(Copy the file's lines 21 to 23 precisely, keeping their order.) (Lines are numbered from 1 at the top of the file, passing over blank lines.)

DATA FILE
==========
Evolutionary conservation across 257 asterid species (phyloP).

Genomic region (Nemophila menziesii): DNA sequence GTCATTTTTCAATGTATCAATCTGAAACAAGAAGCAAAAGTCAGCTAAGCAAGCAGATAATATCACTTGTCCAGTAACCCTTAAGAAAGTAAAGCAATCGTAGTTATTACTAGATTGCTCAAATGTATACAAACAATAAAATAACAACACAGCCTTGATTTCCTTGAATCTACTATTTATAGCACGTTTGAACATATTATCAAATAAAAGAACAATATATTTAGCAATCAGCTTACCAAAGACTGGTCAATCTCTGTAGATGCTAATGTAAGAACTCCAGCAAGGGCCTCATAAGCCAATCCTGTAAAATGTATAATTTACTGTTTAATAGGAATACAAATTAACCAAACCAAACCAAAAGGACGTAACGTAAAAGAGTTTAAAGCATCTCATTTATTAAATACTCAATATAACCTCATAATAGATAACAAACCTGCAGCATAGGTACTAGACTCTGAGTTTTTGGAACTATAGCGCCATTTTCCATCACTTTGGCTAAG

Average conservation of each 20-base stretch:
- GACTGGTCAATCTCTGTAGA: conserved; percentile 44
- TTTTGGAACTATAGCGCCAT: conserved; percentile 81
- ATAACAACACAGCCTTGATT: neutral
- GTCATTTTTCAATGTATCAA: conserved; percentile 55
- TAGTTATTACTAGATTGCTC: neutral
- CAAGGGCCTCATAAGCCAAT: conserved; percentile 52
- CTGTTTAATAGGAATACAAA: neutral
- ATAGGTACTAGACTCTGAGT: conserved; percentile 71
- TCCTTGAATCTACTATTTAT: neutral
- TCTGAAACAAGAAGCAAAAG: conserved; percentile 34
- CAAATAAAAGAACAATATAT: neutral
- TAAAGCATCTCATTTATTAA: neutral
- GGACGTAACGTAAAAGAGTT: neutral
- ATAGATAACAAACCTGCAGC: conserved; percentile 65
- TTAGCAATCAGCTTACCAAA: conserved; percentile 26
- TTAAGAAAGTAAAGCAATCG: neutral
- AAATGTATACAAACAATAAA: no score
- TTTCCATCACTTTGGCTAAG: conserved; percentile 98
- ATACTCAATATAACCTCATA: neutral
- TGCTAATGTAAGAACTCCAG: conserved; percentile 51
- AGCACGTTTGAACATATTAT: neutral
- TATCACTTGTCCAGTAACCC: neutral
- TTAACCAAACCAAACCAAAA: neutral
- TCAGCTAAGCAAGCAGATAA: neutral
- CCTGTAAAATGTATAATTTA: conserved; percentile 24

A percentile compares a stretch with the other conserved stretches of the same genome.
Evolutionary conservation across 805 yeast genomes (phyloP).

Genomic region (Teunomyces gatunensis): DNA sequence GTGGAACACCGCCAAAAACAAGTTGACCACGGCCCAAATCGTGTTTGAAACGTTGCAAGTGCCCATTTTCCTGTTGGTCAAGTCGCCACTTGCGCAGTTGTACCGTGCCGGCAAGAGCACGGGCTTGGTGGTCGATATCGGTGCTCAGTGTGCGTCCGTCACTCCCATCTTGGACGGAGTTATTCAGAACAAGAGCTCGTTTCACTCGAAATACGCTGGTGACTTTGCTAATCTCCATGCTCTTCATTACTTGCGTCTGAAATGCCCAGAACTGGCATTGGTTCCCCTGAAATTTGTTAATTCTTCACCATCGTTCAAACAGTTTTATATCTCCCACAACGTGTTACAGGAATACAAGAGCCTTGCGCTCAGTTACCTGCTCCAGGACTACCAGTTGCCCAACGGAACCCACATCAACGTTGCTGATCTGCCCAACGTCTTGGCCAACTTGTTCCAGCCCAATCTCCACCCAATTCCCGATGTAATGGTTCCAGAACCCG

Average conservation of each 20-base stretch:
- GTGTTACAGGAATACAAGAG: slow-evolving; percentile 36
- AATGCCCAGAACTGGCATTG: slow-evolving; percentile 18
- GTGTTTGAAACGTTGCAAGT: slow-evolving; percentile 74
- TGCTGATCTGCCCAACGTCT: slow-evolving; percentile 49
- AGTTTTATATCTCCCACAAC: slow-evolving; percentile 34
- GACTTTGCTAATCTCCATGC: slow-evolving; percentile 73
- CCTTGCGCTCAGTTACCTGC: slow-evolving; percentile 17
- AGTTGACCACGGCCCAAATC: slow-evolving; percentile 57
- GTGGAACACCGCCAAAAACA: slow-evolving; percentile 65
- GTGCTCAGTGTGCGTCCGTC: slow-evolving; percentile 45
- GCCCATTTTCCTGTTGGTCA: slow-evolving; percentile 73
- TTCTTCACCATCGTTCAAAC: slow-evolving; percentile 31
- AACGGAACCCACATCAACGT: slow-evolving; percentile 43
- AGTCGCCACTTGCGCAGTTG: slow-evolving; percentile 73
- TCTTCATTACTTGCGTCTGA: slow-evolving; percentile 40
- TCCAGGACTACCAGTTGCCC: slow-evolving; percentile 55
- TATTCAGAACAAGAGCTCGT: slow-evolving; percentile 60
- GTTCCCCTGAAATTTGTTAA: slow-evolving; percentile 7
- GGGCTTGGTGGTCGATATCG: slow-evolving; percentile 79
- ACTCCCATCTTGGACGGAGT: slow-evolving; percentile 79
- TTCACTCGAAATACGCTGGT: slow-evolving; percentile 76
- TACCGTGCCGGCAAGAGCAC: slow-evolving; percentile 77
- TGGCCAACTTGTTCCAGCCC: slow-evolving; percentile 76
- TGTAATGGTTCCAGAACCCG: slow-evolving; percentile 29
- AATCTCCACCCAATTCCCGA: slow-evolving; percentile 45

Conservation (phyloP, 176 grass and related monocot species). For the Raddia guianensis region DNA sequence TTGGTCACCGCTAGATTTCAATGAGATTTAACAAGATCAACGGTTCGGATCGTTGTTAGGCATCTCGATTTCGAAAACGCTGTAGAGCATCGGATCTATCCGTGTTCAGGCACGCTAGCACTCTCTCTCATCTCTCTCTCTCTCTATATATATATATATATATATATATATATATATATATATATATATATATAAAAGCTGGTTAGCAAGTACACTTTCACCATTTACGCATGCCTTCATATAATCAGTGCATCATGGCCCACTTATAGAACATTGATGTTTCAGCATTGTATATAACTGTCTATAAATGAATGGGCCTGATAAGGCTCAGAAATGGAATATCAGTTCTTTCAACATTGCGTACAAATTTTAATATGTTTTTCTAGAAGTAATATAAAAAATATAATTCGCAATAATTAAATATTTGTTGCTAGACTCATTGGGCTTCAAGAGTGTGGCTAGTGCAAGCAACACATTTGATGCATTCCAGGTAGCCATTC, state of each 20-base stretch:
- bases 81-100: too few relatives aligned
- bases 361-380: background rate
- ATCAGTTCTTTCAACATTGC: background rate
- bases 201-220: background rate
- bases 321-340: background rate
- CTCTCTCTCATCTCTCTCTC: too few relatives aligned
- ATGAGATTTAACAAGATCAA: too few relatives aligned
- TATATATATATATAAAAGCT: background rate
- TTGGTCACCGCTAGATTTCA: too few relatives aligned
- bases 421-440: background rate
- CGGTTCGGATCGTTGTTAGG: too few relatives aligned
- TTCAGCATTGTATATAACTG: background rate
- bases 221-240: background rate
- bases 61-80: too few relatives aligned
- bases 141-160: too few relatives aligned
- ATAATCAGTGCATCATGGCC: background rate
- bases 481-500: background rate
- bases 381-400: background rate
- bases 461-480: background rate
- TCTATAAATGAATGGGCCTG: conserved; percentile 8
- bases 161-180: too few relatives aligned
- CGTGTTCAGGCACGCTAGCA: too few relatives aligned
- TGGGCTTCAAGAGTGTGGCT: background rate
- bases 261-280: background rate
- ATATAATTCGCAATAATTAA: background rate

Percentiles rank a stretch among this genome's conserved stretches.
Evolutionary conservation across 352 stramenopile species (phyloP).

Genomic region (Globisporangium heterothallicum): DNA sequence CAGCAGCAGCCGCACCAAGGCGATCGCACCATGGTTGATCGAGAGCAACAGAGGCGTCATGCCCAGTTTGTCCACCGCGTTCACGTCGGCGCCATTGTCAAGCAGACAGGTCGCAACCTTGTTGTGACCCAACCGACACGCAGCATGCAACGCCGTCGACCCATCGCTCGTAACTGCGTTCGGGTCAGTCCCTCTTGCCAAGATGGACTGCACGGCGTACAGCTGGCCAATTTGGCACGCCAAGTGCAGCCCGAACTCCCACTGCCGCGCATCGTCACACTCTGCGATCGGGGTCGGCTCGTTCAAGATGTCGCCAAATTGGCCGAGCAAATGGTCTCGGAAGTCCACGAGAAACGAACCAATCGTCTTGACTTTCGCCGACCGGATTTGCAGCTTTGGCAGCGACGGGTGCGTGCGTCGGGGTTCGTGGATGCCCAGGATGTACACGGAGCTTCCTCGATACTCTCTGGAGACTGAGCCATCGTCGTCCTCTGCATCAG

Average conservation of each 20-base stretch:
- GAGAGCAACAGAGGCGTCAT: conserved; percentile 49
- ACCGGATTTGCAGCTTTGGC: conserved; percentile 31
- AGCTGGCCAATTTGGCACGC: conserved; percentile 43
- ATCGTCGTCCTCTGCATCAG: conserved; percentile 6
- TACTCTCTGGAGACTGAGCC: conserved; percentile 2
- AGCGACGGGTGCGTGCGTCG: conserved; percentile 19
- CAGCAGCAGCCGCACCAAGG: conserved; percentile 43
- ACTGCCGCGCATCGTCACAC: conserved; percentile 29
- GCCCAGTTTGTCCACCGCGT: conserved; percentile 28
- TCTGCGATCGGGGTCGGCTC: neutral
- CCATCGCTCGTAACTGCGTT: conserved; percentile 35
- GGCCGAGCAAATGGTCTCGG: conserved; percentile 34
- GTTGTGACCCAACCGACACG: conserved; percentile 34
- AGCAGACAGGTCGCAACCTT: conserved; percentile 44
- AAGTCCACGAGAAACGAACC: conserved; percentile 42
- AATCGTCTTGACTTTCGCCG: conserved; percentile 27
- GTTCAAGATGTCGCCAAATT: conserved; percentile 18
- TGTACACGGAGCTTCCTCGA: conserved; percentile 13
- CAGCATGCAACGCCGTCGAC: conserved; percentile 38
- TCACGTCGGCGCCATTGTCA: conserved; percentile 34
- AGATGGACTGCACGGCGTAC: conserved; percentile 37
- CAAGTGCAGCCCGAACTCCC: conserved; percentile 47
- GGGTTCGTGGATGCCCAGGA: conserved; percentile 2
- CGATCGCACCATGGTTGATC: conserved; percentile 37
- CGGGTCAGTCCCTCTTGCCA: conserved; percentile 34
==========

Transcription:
- TTTCCATCACTTTGGCTAAG: conserved; percentile 98
- ATACTCAATATAACCTCATA: neutral
- TGCTAATGTAAGAACTCCAG: conserved; percentile 51